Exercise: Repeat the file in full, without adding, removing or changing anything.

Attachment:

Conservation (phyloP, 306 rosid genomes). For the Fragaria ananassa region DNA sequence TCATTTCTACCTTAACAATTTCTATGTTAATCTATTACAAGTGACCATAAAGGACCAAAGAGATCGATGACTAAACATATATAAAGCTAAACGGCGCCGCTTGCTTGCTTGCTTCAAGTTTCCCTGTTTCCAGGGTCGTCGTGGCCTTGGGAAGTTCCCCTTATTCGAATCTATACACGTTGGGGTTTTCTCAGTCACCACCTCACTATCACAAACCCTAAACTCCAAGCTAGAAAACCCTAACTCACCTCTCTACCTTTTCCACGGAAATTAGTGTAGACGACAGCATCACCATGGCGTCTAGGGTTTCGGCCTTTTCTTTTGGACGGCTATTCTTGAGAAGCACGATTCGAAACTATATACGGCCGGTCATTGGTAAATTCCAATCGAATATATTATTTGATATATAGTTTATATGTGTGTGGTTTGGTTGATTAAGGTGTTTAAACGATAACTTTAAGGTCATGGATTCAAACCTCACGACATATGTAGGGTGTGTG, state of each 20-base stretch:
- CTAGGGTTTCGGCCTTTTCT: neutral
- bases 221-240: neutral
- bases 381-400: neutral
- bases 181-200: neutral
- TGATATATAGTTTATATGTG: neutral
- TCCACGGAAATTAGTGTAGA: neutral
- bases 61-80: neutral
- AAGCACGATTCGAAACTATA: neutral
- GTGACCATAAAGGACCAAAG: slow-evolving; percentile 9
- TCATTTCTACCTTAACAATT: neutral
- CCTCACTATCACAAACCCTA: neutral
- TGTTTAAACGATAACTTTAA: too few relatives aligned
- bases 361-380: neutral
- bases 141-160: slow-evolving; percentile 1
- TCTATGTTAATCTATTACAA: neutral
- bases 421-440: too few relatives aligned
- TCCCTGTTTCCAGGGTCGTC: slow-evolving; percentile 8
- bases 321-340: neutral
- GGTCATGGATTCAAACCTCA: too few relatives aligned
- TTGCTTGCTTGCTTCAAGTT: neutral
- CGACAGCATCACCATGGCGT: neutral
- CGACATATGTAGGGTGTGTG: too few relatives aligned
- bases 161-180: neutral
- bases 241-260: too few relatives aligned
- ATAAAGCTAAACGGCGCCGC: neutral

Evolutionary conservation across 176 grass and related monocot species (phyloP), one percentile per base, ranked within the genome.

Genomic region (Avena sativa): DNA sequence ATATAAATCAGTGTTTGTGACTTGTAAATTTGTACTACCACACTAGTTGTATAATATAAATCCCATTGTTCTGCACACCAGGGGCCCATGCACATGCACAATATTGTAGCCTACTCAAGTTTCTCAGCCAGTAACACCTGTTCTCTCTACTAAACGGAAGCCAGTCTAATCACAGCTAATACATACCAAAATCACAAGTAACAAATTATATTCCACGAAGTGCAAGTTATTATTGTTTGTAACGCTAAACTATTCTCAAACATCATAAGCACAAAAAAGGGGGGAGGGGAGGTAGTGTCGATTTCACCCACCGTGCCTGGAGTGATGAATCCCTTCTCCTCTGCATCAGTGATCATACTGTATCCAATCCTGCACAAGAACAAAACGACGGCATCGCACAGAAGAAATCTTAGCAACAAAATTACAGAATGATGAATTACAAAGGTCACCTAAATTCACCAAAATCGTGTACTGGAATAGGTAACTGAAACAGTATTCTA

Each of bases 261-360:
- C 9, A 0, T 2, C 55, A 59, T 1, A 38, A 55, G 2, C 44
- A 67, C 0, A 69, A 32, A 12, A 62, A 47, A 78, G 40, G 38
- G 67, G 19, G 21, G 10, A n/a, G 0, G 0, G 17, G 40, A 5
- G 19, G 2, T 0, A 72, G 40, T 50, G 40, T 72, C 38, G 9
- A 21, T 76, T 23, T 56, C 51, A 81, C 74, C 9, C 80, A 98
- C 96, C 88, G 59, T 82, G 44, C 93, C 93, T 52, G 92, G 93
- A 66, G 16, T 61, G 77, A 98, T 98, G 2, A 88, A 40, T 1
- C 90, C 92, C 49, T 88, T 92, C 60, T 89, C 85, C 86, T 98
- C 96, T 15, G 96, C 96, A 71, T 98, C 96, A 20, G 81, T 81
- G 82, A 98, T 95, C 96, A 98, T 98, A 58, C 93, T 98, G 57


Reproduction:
Conservation (phyloP, 306 rosid genomes). For the Fragaria ananassa region DNA sequence TCATTTCTACCTTAACAATTTCTATGTTAATCTATTACAAGTGACCATAAAGGACCAAAGAGATCGATGACTAAACATATATAAAGCTAAACGGCGCCGCTTGCTTGCTTGCTTCAAGTTTCCCTGTTTCCAGGGTCGTCGTGGCCTTGGGAAGTTCCCCTTATTCGAATCTATACACGTTGGGGTTTTCTCAGTCACCACCTCACTATCACAAACCCTAAACTCCAAGCTAGAAAACCCTAACTCACCTCTCTACCTTTTCCACGGAAATTAGTGTAGACGACAGCATCACCATGGCGTCTAGGGTTTCGGCCTTTTCTTTTGGACGGCTATTCTTGAGAAGCACGATTCGAAACTATATACGGCCGGTCATTGGTAAATTCCAATCGAATATATTATTTGATATATAGTTTATATGTGTGTGGTTTGGTTGATTAAGGTGTTTAAACGATAACTTTAAGGTCATGGATTCAAACCTCACGACATATGTAGGGTGTGTG, state of each 20-base stretch:
- CTAGGGTTTCGGCCTTTTCT: neutral
- bases 221-240: neutral
- bases 381-400: neutral
- bases 181-200: neutral
- TGATATATAGTTTATATGTG: neutral
- TCCACGGAAATTAGTGTAGA: neutral
- bases 61-80: neutral
- AAGCACGATTCGAAACTATA: neutral
- GTGACCATAAAGGACCAAAG: slow-evolving; percentile 9
- TCATTTCTACCTTAACAATT: neutral
- CCTCACTATCACAAACCCTA: neutral
- TGTTTAAACGATAACTTTAA: too few relatives aligned
- bases 361-380: neutral
- bases 141-160: slow-evolving; percentile 1
- TCTATGTTAATCTATTACAA: neutral
- bases 421-440: too few relatives aligned
- TCCCTGTTTCCAGGGTCGTC: slow-evolving; percentile 8
- bases 321-340: neutral
- GGTCATGGATTCAAACCTCA: too few relatives aligned
- TTGCTTGCTTGCTTCAAGTT: neutral
- CGACAGCATCACCATGGCGT: neutral
- CGACATATGTAGGGTGTGTG: too few relatives aligned
- bases 161-180: neutral
- bases 241-260: too few relatives aligned
- ATAAAGCTAAACGGCGCCGC: neutral

Evolutionary conservation across 176 grass and related monocot species (phyloP), one percentile per base, ranked within the genome.

Genomic region (Avena sativa): DNA sequence ATATAAATCAGTGTTTGTGACTTGTAAATTTGTACTACCACACTAGTTGTATAATATAAATCCCATTGTTCTGCACACCAGGGGCCCATGCACATGCACAATATTGTAGCCTACTCAAGTTTCTCAGCCAGTAACACCTGTTCTCTCTACTAAACGGAAGCCAGTCTAATCACAGCTAATACATACCAAAATCACAAGTAACAAATTATATTCCACGAAGTGCAAGTTATTATTGTTTGTAACGCTAAACTATTCTCAAACATCATAAGCACAAAAAAGGGGGGAGGGGAGGTAGTGTCGATTTCACCCACCGTGCCTGGAGTGATGAATCCCTTCTCCTCTGCATCAGTGATCATACTGTATCCAATCCTGCACAAGAACAAAACGACGGCATCGCACAGAAGAAATCTTAGCAACAAAATTACAGAATGATGAATTACAAAGGTCACCTAAATTCACCAAAATCGTGTACTGGAATAGGTAACTGAAACAGTATTCTA

Each of bases 261-360:
- C 9, A 0, T 2, C 55, A 59, T 1, A 38, A 55, G 2, C 44
- A 67, C 0, A 69, A 32, A 12, A 62, A 47, A 78, G 40, G 38
- G 67, G 19, G 21, G 10, A n/a, G 0, G 0, G 17, G 40, A 5
- G 19, G 2, T 0, A 72, G 40, T 50, G 40, T 72, C 38, G 9
- A 21, T 76, T 23, T 56, C 51, A 81, C 74, C 9, C 80, A 98
- C 96, C 88, G 59, T 82, G 44, C 93, C 93, T 52, G 92, G 93
- A 66, G 16, T 61, G 77, A 98, T 98, G 2, A 88, A 40, T 1
- C 90, C 92, C 49, T 88, T 92, C 60, T 89, C 85, C 86, T 98
- C 96, T 15, G 96, C 96, A 71, T 98, C 96, A 20, G 81, T 81
- G 82, A 98, T 95, C 96, A 98, T 98, A 58, C 93, T 98, G 57